Arizona join the usual suspects for World Series

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The Independent Online

WITH THE last cliff-hanging matches of the season finished, baseball is heading into a highly competitive post-season race for the World Seriestitle.

WITH THE last cliff-hanging matches of the season finished, baseball is heading into a highly competitive post-season race for the World Seriestitle.

After the glittering 1998 season, with the unstoppable New York Yankees cutting through the competition like a shark in the surf as Mark McGwireand Sammy Sosa swept away the home run records, it was always going to be hard to keep the fans on the edge of their seats in the same way.McGwire and Sosa again rewrote the record books by hitting more than 60 home runs but now the regular season is over, the prospects for theWorld Series are intriguing.

The biggest winners of the season so far, and the biggest surprise, are the Arizona Diamondbacks, who swung their way to a commanding 14-gamelead in the National League West. They won their 100th game to end the season on a high note, and they have made the play-offs in only theirsecond year, with the biggest turnaround in baseball history, winning 35 more games than in 1998.

In the same division, the year's biggest losers were unquestionably the Los Angeles Dodgers, Rupert Murdoch's finest, who have had a pitiful andwretched season - all the more so given the vast amounts of money spent on them. Perhaps it is true, as some of the sportswriters say, that LA is justnot a sports town; or perhaps it just goes to prove that money cannot buy performance. In San Diego, the Padres - one of last year's best performingteams - had a similarly bad season.

But in most respects, the teams that will meet in the play-offs are the usual suspects. The Cleveland Indians walked all over the American LeagueCentral, with a 21-game margin. In the National League Central, the Houston Astros won their third straight title, narrowly pipping the CincinnatiReds, meaning that they will continue to play at the aging Astrodome for a few more games before it is consigned to history.

The Atlanta Braves closed the season with an 18-0 shut-out of the Florida Marlins, emphasising their dominance of the NL East - it is their eighthconsecutive season in the play-offs. Only one team came close: the New York Mets, and thereby hangs a tale.

The Mets, one of the perpetual also-rans, have electrified the city in the last few days by fighting back against the Pittsburgh Pirates for the wild-cardplace in the play-offs. At the end of the week, it looked as if they were finished, only for a series of tough moves to take them back into contention.The complex arithmetic of the series meant that they had to win on Sunday night to stay in with a chance, and they did, in the most remarkable style.The ninth inning saw the teams level on 1-1. Mike Piazza stepped up to the plate, with one out and the bases loaded. Brad Clontz was on the mound,and with his first pitch he delivered a terrible ball straight into the ground. Melvin Mora dashed home from third base to give the Mets the game. Lastnight they were facing the Reds for the National League wild card place.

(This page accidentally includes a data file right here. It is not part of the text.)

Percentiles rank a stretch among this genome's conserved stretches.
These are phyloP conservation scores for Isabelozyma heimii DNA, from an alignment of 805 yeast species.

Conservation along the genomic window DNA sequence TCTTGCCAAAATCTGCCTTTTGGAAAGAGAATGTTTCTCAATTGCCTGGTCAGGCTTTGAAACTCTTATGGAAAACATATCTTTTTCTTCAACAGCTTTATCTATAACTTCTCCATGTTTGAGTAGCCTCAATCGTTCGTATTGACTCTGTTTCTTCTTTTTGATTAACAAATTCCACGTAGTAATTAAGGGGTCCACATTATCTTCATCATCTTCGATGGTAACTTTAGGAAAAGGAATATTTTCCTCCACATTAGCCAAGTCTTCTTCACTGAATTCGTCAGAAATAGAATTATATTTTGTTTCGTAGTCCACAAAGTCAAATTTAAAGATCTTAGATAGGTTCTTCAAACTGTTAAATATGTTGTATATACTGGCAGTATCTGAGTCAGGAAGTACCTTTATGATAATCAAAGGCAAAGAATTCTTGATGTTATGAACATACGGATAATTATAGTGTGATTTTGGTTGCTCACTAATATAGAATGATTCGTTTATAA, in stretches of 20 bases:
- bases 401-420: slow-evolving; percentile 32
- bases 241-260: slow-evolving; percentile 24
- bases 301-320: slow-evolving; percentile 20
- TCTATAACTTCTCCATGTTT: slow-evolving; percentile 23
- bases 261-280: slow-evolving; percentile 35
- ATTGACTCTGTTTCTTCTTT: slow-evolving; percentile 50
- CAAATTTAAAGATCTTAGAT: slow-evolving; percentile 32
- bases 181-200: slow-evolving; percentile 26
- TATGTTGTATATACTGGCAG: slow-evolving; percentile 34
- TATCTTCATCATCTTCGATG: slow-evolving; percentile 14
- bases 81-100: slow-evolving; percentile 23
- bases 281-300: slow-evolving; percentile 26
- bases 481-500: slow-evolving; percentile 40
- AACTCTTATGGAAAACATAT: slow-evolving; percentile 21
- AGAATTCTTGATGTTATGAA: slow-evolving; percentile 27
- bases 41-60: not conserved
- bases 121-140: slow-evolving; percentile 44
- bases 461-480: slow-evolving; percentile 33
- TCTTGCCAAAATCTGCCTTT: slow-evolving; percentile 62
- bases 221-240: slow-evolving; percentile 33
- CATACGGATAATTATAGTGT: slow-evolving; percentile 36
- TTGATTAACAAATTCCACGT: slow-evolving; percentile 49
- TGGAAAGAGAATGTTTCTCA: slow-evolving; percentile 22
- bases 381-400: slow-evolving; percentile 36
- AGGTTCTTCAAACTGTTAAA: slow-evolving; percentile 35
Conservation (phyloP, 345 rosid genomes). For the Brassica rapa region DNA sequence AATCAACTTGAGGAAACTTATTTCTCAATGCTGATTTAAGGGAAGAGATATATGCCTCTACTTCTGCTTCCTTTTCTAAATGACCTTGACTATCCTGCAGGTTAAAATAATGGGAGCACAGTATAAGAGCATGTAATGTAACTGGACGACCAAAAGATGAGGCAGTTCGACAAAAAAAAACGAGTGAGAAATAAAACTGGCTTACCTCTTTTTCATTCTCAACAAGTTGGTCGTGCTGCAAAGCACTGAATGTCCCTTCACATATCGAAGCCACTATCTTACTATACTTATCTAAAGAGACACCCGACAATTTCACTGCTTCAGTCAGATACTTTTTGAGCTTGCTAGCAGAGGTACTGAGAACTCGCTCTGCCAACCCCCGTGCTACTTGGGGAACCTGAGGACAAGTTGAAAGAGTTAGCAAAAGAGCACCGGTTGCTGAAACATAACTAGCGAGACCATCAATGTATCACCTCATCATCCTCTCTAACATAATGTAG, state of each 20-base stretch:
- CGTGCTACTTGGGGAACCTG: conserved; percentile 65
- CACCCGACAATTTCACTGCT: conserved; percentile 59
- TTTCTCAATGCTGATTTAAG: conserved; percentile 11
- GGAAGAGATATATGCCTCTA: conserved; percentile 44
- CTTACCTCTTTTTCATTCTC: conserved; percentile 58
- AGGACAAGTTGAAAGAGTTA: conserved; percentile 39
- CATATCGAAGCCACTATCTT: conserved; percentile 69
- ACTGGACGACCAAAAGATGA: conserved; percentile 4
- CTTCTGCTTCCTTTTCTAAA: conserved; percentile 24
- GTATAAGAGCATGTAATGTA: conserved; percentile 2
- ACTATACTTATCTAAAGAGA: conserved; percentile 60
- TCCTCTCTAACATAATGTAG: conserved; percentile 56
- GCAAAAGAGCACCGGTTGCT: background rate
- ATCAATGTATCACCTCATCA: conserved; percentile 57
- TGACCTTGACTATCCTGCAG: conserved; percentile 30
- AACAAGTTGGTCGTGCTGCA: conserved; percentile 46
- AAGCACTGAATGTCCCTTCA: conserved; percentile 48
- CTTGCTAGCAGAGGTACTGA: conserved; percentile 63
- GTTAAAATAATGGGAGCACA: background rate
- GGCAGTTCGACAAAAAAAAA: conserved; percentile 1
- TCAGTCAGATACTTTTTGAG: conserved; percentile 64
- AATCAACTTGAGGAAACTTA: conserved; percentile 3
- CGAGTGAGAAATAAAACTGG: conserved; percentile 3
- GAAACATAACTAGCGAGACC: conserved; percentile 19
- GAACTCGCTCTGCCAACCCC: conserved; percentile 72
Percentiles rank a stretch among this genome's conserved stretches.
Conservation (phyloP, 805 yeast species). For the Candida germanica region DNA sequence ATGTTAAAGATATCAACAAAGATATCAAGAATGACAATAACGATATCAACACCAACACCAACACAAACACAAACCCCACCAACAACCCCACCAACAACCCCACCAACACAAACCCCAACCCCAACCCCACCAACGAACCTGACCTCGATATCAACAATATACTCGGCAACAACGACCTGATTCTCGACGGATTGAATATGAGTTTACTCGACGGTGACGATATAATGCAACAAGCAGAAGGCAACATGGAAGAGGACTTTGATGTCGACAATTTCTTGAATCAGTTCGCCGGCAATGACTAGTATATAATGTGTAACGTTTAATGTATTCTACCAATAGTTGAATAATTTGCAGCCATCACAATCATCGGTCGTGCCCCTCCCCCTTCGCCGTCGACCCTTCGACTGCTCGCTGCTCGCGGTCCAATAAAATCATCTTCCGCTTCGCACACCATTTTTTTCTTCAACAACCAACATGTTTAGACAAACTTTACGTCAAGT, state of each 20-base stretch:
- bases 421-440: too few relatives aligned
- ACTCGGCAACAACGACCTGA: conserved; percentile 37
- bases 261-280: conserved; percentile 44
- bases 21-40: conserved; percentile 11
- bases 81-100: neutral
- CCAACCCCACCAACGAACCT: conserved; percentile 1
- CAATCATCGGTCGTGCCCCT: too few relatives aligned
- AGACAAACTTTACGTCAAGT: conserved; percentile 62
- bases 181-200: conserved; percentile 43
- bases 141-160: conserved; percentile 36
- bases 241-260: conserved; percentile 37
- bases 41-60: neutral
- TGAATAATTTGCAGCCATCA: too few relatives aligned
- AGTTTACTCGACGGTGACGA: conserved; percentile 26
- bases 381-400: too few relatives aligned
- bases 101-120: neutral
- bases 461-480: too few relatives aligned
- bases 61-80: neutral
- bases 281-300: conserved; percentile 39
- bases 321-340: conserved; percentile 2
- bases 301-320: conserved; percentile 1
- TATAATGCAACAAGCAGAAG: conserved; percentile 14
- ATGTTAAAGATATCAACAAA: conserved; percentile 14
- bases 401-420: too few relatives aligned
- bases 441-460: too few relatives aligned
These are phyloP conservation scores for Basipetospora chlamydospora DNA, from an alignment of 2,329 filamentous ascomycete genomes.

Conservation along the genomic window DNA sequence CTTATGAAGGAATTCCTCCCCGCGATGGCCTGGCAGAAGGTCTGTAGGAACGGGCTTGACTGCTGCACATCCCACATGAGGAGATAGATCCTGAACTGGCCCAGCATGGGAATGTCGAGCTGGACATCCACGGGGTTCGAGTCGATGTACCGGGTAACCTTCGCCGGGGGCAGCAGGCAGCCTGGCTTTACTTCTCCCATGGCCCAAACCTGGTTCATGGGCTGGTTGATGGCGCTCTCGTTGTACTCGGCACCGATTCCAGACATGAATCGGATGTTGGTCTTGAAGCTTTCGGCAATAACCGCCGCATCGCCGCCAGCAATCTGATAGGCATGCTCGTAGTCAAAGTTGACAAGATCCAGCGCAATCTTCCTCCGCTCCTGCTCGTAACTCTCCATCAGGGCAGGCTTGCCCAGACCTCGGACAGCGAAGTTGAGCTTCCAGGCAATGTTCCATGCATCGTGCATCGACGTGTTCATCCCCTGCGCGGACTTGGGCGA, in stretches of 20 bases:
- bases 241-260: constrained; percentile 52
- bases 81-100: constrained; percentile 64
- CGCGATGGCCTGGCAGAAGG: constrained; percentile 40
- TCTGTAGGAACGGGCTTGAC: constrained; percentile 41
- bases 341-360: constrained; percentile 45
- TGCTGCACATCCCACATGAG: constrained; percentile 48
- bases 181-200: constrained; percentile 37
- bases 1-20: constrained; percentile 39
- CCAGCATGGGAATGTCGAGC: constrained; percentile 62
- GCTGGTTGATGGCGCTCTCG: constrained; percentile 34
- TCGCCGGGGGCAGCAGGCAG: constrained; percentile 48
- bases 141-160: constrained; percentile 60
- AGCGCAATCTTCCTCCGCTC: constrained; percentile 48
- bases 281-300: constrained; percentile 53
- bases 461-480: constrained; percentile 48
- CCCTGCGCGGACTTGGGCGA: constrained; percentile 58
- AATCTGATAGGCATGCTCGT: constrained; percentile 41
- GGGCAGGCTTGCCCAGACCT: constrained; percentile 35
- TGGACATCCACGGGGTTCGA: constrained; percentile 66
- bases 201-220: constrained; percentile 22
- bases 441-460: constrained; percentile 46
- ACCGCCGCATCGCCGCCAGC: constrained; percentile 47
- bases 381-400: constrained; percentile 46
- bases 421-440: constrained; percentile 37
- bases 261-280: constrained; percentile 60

Across the city at Yankee Stadium, it has been a more subdued season, not the Teutonic march towards victory which gave the Yankees the WorldSeries last year. They have faced their share of problems, with their manager, Joe Torrie, diagnosed with prostate cancer, but they have alsodemonstrated less of that sense of invincibility which they trademarked in the 1998 season. With four games over the Boston Red Sox, they look likethe favourites to take the title again, but not by much, for this has been a season of small but significant surprises. They will face the Texas Rangers,who emerged on top of the AL West again, which should present them with few problems, but after that things will get tougher.

The Red Sox, a team of permanent anguish, must be hoping that the biggest surprise is yet to come. Having clinched the American League's wild cardplace, they will be only too aware of the mixture of yearning and cynicism which grips their fans. They are in the playoffs for the second consecutiveyear, the first time that this miracle has happened since the First World War, which was when they last won the World Series. They are a long shotfor the title; but then stranger things have happened.

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